Movies Explore The Intersection Of Religion And Violence
(SOUNDBITE OF CHOIR PRACTICE)
LINDA WERTHEIMER, HOST:
We recorded that a few days ago - the trebles from the Washington National Cathedral choir practicing for the big day tomorrow.
(SOUNDBITE OF CHOIR PRACTICE)
WERTHEIMER: We were at the Cathedral to chat with its Dean, the Very Reverend Gary Hall, about another pre-Easter ritual - the spate of television programs about the Bible and the life and death of Jesus, including a dramatization of the book "Killing Jesus" by Fox News Bill O'Reilly. And NBC has a ten-part sequel to its series, "The Bible," this one is called "A.D. The Bible Continues." Reverend Hall notes that biblical movies have become more realistic since epics like "The Ten Commandments." For one thing, in the current crop of programs, Jesus is made to appear like the Semitic Jewish peasant he was.
REVEREND GARY HALL: Jesus and his disciples did not look like the Nordic ski team, but actually looked, you know, like a bunch of Middle Eastern folks. And I think, to their credit, I think the people that have produced "The Bible" and "A.D. The Bible Continues" really understand the kind of particularity of the Middle Eastern location of Jesus and his contemporaries. And it does feel - it's one of the things - it does feel much truer about these then of the ones that I certainly grew up, the kind of four color pictures of Jesus that I grew up with.
WERTHEIMER: What about the reality of the gospel? I don't mean the quest for the historical Jesus, I mean, their faithfulness to the words and the stories that are told in the Gospels. Do think they're being fair to the text?
HALL: Where I would say that I don't think they're being faithful is that we know a lot more now about the realities of life in that era. And it makes the Romans just seem like bad guys because they're just bad guys. You know, I mean, they're like Darth Vader or something. They're just oppressive people. In fact, the Romans didn't like the early Christians, or for that matter the Jews, precisely because of how - the radical implications of those religions. You know, there was - Christians were persecuted in the Roman Empire because they fed hungry people, they developed whole kind of social service network that the Romans found very dangerous. And that's why Christians were oppressed. They weren't oppressed just because they liked Jesus or because Romans were just mean.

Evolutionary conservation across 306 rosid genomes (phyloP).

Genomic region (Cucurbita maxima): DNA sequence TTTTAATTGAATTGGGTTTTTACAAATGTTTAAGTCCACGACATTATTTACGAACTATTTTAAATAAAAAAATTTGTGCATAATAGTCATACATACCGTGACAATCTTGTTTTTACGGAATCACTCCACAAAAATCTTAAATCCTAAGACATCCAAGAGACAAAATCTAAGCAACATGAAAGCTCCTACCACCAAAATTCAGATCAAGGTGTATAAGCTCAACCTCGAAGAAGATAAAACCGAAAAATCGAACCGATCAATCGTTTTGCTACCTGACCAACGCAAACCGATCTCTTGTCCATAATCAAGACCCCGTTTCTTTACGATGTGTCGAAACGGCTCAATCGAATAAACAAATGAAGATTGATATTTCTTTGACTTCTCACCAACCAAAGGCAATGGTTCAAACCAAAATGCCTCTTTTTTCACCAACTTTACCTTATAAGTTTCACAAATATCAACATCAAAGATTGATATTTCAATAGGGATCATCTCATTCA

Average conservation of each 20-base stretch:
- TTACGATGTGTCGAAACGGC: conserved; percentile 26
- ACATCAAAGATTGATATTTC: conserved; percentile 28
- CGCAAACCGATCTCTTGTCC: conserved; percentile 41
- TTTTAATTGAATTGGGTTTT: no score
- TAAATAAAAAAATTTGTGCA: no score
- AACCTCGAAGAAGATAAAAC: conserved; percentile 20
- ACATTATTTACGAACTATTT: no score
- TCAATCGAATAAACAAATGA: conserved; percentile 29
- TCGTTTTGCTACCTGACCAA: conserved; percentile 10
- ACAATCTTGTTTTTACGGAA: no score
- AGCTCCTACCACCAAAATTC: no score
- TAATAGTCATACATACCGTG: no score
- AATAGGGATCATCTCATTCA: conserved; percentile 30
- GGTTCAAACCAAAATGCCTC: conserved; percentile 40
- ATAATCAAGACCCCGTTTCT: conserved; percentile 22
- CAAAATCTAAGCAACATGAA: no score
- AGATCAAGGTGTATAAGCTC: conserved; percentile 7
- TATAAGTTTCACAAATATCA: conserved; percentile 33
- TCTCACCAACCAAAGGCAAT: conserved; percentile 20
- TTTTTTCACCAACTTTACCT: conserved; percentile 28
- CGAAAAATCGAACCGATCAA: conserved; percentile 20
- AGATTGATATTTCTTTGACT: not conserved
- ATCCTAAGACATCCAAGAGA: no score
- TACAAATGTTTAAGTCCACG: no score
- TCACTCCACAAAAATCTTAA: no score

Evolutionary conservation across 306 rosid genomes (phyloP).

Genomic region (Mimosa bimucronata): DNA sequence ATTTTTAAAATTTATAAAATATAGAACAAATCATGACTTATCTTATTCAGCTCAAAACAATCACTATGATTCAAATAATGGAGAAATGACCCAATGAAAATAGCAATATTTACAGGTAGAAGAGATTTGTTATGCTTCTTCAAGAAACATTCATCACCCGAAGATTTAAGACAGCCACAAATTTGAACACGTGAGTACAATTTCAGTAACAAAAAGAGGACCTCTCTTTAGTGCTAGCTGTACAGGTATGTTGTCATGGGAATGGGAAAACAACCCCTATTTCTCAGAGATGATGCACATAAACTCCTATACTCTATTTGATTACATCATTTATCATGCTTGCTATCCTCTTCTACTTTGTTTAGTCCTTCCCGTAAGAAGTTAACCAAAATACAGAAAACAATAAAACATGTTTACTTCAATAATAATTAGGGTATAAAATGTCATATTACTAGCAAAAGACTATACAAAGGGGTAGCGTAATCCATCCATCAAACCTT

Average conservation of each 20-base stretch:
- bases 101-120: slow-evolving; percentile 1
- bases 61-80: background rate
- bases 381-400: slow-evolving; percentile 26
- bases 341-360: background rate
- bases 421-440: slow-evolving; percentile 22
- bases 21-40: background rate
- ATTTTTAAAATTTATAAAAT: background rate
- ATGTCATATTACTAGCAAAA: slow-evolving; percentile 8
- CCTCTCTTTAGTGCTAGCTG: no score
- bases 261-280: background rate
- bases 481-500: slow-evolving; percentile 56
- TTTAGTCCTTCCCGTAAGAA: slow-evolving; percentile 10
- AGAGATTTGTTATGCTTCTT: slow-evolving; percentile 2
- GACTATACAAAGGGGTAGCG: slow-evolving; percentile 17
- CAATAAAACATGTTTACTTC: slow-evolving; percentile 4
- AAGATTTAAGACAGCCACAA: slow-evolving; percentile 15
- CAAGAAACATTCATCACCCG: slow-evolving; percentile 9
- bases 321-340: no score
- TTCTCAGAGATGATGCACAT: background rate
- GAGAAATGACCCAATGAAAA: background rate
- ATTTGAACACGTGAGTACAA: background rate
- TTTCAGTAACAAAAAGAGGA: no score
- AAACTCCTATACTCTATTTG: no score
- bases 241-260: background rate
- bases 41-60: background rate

WERTHEIMER: Do you have a sense that for some reason in this season in 2015, we're seeing more of this kind of liturgical movie than we've seen before?
HALL: It does. And I think there are a couple of reasons for that. Hollywood people really underestimate the size of the faith community in the United States. And so I think one of the things, especially the success of that Bible show last year on the History Channel, it really shocked, I think, Hollywood folks into realizing that there really is an audience for this stuff. And it's not just popular with evangelical Christians, it's popular with other folks. So I think there really is a hunger for that stuff.